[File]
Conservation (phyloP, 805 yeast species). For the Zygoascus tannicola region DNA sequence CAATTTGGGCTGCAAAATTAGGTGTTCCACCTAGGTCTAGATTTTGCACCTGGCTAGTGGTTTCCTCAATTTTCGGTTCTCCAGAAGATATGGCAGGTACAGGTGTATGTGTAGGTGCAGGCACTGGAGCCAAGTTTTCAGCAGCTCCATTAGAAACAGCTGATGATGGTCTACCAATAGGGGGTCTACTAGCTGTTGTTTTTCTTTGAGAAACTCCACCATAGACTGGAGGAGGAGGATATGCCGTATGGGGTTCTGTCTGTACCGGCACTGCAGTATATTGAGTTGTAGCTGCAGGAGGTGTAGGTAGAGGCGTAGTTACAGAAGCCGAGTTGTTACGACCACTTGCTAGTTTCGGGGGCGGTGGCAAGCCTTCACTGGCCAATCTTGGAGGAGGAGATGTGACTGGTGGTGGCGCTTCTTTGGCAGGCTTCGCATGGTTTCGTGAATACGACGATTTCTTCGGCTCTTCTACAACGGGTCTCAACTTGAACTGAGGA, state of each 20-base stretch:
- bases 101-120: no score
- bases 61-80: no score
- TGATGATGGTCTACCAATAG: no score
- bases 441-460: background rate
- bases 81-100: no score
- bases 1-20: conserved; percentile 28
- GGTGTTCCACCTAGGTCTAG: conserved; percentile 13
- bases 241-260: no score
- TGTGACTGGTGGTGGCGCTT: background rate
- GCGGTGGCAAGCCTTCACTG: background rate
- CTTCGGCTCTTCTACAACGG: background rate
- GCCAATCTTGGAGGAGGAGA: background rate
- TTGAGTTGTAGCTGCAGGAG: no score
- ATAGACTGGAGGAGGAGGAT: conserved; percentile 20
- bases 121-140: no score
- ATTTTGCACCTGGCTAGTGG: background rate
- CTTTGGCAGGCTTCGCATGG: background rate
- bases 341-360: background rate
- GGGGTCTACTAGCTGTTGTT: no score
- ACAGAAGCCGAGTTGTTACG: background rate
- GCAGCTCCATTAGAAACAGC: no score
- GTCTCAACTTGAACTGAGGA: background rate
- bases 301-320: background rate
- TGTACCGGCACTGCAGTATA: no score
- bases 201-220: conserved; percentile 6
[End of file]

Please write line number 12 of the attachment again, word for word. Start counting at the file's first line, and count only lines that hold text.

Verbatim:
- CTTCGGCTCTTCTACAACGG: background rate